Brad Fraser: Facebook’s been a boon in so many ways. In this case I put the word out that I needed specific info about menopause – what women were going through, what drugs they were taking, and so on – and let my female friends all know they could email me privately. Most of them were more than happy to discuss such things publicly and I ended up with some very personal, and funny, information being shared on a number of threads. I also wanted some info on same sex attraction and relationships from women who identified as straight, lesbian and everything in between as there’s a very complicated same sex relationship in the play. The women weren’t quite so public with their answers in that case but, in private, were amazingly candid about experiences and feelings. While none of this went into the play verbatim all of the information was crucial to what I was writing and permeates the play throughout. I owe all of those women a very strong thank you.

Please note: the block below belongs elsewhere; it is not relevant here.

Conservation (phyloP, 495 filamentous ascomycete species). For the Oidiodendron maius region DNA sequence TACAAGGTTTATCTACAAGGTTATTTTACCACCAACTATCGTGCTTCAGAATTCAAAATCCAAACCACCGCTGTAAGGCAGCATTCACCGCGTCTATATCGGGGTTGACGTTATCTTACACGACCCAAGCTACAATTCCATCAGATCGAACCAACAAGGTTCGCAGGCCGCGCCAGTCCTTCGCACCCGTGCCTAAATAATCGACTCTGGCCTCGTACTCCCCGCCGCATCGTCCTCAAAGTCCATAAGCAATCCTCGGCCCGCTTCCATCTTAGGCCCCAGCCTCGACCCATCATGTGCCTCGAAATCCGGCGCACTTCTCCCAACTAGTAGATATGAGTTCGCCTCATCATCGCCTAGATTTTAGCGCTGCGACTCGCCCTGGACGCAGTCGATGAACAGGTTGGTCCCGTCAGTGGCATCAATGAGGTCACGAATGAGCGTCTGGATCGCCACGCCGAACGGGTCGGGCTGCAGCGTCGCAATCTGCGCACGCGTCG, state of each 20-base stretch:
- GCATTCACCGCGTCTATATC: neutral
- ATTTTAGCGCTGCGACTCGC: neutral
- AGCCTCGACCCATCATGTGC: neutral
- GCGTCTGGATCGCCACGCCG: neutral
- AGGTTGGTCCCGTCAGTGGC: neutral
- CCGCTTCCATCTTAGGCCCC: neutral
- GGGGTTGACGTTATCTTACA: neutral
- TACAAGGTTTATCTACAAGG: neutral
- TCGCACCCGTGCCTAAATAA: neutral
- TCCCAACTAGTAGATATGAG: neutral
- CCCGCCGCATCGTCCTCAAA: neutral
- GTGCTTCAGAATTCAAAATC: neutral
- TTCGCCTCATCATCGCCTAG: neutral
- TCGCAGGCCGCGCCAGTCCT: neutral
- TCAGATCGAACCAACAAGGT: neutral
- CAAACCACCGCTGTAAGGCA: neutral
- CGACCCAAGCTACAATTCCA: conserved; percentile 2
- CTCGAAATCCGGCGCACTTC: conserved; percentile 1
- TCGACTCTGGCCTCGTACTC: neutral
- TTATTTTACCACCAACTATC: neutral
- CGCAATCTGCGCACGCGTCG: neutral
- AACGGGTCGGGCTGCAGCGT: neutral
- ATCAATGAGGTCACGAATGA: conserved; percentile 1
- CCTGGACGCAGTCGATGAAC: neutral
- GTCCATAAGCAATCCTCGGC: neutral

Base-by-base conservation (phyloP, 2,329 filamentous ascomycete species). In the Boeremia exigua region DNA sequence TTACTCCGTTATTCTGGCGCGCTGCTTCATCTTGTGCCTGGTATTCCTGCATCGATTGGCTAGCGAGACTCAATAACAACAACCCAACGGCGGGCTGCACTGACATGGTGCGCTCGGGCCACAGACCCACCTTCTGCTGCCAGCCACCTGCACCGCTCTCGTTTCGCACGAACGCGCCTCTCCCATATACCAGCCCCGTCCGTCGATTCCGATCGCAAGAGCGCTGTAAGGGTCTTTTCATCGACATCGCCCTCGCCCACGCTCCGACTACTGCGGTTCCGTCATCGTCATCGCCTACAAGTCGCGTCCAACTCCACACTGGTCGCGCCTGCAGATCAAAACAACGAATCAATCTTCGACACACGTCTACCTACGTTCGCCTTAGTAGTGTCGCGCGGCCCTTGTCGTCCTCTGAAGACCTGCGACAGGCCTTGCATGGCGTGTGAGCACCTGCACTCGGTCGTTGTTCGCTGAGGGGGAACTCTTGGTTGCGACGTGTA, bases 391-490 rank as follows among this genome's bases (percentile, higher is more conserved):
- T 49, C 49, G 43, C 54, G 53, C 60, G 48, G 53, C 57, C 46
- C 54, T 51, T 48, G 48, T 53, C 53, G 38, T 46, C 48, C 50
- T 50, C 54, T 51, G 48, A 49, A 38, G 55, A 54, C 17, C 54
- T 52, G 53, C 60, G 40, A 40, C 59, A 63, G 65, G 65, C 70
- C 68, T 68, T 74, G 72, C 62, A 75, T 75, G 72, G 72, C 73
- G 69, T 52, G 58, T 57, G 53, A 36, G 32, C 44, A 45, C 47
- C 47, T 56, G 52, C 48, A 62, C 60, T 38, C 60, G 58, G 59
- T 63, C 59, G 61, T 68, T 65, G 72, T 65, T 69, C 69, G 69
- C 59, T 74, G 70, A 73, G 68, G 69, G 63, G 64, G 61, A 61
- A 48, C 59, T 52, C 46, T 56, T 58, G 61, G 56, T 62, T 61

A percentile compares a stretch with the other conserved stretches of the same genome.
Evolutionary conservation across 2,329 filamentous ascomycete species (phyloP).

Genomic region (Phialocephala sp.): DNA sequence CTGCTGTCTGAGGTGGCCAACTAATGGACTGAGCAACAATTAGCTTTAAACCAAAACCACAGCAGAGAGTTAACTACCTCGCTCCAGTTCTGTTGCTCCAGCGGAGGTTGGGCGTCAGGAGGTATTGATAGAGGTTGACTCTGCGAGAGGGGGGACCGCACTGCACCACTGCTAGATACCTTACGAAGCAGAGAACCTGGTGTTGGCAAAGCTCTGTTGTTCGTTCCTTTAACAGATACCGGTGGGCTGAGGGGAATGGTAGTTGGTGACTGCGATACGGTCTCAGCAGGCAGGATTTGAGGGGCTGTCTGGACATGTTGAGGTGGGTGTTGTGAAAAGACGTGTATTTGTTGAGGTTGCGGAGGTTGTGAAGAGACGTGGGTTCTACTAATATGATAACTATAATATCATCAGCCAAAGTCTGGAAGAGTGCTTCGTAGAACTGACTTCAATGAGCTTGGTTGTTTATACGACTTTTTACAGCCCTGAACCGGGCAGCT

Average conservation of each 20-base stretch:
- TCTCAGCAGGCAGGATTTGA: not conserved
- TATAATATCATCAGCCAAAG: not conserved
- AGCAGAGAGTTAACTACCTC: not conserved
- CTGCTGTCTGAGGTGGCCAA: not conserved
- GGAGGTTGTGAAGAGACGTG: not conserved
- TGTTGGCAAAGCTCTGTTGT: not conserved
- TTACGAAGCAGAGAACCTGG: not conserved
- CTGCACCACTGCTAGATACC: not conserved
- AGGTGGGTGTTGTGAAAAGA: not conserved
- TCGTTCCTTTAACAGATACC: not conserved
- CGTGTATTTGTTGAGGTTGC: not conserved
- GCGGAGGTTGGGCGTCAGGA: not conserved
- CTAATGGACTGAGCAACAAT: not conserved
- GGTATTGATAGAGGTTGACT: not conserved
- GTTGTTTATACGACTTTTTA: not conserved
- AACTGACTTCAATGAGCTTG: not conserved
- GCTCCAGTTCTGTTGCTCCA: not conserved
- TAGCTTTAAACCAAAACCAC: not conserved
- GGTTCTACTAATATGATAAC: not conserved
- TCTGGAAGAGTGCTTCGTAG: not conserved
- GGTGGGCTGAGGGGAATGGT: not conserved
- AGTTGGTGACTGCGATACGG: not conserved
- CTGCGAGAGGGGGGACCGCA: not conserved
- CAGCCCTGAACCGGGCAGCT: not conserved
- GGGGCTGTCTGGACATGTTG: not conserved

Xtra: You’ve had a number of productions in Manchester. What’s up with you and the Brits?
Brad Fraser: I’d probably rather ask what isn’t up between me and the Canadians. I’m not sure what the deal is but my work seems to be accepted and lauded in the UK much more than in my home country. Part of it is the level of critical mediocrity that permeates the Toronto theatre scene, specifically because of the pernicious influence of Richard Ouzounian at the Toronto Star, who really should give up the professional theatre and become the flamboyant high-school drama teacher he was meant to be. And part of it comes from my willingness to be completely candid about my own frustrations with the lack of ambition and commercial savvy with some of the Canadian theatres and the people who run them. Whatever the case, I am extremely grateful for the support of Braham Murray and the Royal Exchange who have given me an artistic home for the last 15 years. There’s a great freedom to being able to open a play and then leave the country, no matter what the reaction is. I suspect that support has a lot to do with why my best work has happened in England.